You can stay at their house for free in exchange for taking care of the animals or plants, or just keeping the house safe.
Another way to find free accommodation is to trade your skills for it. If you’re willing to work a few hours a day, you can stay on a farm or at a hostel in exchange for your work. Use sites like WWOOF , WorkAway and others to find relevant opportunities.
Check out my detailed guide on how to find free accommodation for more tips and links.
If you cannot find free accommodation, the cheapest options will normally be hostels or renting rooms in people’s houses.
You want to compare prices of course, but I have found that in many places Airbnb rentals are cheaper than hostels.
In some particularly inexpensive cities, like Zagreb, Prague and Warsaw, I have found and booked entire apartments for myself on Airbnb at a prices that wasn’t much higher than a dorm bed at a hostel.
As a budget traveller, that’s something to keep in mind. I’ve written a full guide to booking on Airbnb, including how to search by price.
Stay Longer in One Place
Staying longer in one place instead of moving around too often is a good way to get to know a place better and make connections with locals.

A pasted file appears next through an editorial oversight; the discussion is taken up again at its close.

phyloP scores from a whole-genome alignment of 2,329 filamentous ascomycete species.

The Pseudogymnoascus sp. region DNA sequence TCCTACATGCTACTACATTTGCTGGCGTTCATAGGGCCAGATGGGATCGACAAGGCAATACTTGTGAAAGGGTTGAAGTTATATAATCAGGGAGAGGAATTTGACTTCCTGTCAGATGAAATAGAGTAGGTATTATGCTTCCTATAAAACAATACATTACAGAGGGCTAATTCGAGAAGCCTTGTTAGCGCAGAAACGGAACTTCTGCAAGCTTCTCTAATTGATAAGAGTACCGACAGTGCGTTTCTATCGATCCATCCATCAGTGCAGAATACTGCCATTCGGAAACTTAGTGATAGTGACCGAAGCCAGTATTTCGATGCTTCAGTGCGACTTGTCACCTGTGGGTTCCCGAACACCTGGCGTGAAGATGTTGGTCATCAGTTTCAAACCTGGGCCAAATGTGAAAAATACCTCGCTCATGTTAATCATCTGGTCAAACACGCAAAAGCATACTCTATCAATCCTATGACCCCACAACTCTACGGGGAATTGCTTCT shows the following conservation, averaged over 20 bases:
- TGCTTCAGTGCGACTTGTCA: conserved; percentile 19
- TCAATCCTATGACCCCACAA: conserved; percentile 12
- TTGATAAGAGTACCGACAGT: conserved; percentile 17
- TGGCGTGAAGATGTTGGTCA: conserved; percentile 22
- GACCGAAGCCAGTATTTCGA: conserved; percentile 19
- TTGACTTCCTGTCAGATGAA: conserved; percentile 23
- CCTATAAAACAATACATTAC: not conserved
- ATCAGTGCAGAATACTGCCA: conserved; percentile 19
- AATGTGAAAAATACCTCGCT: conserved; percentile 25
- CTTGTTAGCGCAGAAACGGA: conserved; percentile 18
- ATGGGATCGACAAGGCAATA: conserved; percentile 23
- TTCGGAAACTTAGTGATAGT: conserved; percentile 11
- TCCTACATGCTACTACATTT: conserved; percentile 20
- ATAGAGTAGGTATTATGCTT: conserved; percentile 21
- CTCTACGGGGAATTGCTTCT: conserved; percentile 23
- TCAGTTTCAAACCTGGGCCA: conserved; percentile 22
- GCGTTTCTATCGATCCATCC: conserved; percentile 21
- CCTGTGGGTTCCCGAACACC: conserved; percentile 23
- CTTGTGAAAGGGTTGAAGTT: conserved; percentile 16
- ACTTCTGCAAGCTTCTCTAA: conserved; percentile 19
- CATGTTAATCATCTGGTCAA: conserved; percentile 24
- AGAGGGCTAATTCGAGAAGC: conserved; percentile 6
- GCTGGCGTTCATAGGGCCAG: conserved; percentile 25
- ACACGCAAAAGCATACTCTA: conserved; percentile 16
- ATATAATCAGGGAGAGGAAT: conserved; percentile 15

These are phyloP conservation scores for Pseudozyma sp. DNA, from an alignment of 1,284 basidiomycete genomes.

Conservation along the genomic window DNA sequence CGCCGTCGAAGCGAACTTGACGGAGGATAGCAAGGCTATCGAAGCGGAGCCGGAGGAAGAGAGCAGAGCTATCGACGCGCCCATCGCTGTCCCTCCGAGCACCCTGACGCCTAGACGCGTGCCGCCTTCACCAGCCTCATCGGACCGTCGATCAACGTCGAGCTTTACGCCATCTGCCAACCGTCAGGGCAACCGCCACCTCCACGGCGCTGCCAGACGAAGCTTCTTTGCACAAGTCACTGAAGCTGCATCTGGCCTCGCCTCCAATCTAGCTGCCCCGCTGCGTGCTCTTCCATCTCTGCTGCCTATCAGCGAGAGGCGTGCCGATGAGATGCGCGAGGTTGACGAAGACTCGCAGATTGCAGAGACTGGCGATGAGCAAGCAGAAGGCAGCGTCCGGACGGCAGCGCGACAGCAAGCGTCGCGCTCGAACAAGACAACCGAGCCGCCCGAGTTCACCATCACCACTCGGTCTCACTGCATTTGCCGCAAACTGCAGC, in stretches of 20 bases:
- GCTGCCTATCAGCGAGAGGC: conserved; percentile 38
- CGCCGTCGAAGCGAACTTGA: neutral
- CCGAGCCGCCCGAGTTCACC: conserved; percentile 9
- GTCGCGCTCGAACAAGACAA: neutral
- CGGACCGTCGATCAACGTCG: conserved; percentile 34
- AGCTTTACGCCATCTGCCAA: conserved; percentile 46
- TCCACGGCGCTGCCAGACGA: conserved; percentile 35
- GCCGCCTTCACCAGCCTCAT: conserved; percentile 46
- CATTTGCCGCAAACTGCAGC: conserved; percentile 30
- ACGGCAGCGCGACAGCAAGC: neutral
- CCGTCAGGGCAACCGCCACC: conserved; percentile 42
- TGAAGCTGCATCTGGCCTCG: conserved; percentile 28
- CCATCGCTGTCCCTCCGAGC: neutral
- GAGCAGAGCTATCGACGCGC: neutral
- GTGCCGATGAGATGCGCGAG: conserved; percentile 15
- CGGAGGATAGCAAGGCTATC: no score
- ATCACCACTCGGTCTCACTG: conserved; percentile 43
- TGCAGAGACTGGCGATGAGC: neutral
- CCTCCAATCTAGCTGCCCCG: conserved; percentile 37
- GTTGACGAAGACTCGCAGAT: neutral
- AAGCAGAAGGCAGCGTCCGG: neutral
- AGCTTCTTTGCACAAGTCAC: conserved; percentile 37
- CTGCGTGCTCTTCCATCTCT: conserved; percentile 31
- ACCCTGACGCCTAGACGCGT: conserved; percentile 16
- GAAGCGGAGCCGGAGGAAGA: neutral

You can also learn a bit of the language and it’s generally a more relaxed way to travel.
It also has many advantages moneywise.
The first advantage is quite obvious – if you travel to many destinations, you will pay more for transport. Whether you take trains, buses or flights – you can save these expenses by staying longer in the same place.
There are also some less obvious advantages that are worth considering. Local pay-as-you-go or prepaid sim cards are often valid for a month, so you will pay the same price whether you use them for a week or a month.
You can often get discounts on accommodation if you stay longer. For example, many Airbnb hosts have weekly and monthly discounts which can amount to a considerable saving.
If you buy a public transport ticket, it would normally be cheaper to buy the weekly or monthly pass.
Museums can have high entry fees, but most museums have free days at least once a month, sometimes even once a week, and occasionally at specific hours of the day.
Check the “Plan Your Visit” section on any museum website and find the info you need in advance.
Then plan your time so you can see all the museums you want for free. You might have to wait in line, but for popular museums there will be a line anyhow, any day of the week.